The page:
The beauty and artistic brilliance by which Campion has dramatized the universal conditions of self-righteousness, hypocrisy and the various justifications to preserve one's comfort of the familiar, is also what I believe caused critics and many viewers discomfort. To me, that very reaction pushes the ironic validity of HOLY SMOKE even further.
I had seen Campion's THE PIANO (also featuring Harvey Keitel as the male lead)- a hauntingly beautiful and tragic story of passion that finds its way through the unique gift of a woman and the interest of a man in what she has to give. I was inspired to write a long letter of appreciation and thanks to Jane Campion for her awareness and honesty, her bluntness, her artistry and her guts. Depending on one's point of view, she either empowers or threatens. Her loving treatment of women, who traditionally have been taken for granted - their individual desires, interests and abilities largely disregarded - is evident in her art. But she doesn't stop there. She also shows true compassion and understanding for those whose rigidity and lack of self-awareness cause tragedy.
I saw HOLY SMOKE when it first came to theaters and I was mesmerized. Harvey Keitel and Kate Winslet are brave artists who challenge themselves beyond where many would dare to go. From the double meaning of the title HOLY SMOKE (I focused more on the use of religion as a diversionary tool that often clouds reality with smokescreens of piety and righteousness) to the true perversions of our lies (mostly the lies we tell ourselves for comfort), HOLY SMOKE stays right on track. The creativity and individuality we sacrifice (including our own and those of our loved ones) in order to maintain appearances are real. The contortions we go through to become someone else or to escape our own realities with socially acceptable vices (cigarettes, alcohol, bleaching, tanning, etc.), and the desperate acts we perform in order to fit in or to be accepted are exposed within each scene. But we are so used to accepting these things in our every-day lives, it's easy to miss some of the references in the film. Either that, or we are too uncomfortable to admit it for ourselves.
So while some viewers/critics stop wanting to think when Ruth Barron (Winslet) urinates on herself (an event that turns the tables on her captor by literally forcing the question of who is in control) - I wonder why people wouldn't be more concerned about the intolerable situation Ruth is faced with. I imagine this scene allows for the dismissal of the film as obscene or "over-the-top." But with that I was able to sit up and take note of this woman's inner strength.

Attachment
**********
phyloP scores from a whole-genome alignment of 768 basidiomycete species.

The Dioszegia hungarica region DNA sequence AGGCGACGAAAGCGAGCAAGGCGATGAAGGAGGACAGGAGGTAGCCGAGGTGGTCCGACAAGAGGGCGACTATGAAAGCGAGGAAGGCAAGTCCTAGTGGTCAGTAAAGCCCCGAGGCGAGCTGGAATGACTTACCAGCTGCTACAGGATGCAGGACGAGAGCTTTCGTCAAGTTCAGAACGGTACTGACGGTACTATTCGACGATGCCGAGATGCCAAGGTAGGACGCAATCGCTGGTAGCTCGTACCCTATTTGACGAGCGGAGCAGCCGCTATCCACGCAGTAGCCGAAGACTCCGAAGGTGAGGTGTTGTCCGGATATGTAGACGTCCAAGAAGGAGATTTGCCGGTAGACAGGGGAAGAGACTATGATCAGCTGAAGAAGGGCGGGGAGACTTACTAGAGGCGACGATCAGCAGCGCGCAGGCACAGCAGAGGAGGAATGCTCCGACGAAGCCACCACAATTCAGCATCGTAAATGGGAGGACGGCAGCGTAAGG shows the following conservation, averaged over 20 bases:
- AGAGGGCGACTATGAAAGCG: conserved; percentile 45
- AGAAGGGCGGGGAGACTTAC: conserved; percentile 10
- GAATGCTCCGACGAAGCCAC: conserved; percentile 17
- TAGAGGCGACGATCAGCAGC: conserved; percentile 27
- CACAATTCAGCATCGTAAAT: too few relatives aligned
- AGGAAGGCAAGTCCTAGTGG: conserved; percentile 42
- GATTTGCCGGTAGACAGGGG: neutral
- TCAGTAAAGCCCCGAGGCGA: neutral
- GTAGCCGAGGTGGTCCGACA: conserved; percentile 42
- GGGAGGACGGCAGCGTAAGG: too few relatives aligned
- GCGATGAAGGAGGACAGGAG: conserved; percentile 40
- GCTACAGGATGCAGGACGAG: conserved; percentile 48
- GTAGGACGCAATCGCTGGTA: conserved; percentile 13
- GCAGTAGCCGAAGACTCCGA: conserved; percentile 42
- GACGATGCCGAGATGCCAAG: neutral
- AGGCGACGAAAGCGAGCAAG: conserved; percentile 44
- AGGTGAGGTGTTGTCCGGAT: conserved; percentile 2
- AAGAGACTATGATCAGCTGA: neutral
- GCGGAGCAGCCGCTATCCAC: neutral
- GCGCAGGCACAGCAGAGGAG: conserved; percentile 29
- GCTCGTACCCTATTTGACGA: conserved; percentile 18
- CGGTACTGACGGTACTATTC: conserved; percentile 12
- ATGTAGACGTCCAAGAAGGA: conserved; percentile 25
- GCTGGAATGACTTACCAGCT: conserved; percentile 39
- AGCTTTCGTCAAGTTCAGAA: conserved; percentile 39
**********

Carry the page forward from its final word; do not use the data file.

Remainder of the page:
(An aside: I can't help but recall stories of women who prevent rape by defecating during the attempted crime. But how many of us would consider that too rude or impolite, if faced with the same situation? Women are conditioned to accept these things or to blame themselves, but Ruth defies her captor's rules).
While some may be put off or confused by witnessing such a macho man as PJ Waters allowing young Ruth to dress him in lipstick and a dress, I find the literate beauty of these scenes as evidence of Campion's insight into the human condition. Not only does the film slowly unveil the hidden realities of PJs state of being and affirm Ruth's strength even when apparently under the control of others, the scenes offer a cathartic effect - especially, perhaps, for women, but also for anyone who struggles to break the mold or challenge the status quo.
The notion that macho behavior is really a cover-up for fear of not being manly enough, is creatively expressed in HOLY SMOKE. Campion (through Winslet's powerful portrayal of Ruth and Keitel's gripping characterization of PJ) exposes lies, deceits and the true perversions that come from repression of any challenges to the status quo at all costs.
If I were to isolate related theses for HOLY SMOKE, they would be: "Who defines what is acceptable or not acceptable, and why? What is right and what is wrong? What is womanly and what is manly?" If all we have to go on is our own life experience (and we know we struggle with doubts every day in our own lives), can we really decide for others what is best? Yet aren't we also so quick to judge and feel self-righteous about the lives of others - especially those that most challenge our own experiences and understanding? Too often it is easier to criticize and want to control the lives of others than to look inward, critically assessing our own weaknesses and deepest personal fears.
I am uncertain about how I feel about the very ending. I like to believe that such a man (or any human) can grow from such experiences, but I think it would be even more likely PJ would have been so defensive of his masculinity that he would have killed himself first. That sense is the only detail that keeps me from giving HOLY SMOKE" a perfect score, though I'm sure Campion considered all this, too. I would love to have the discussion with her about her decision! Still, a small issue within a wonderful and brave film.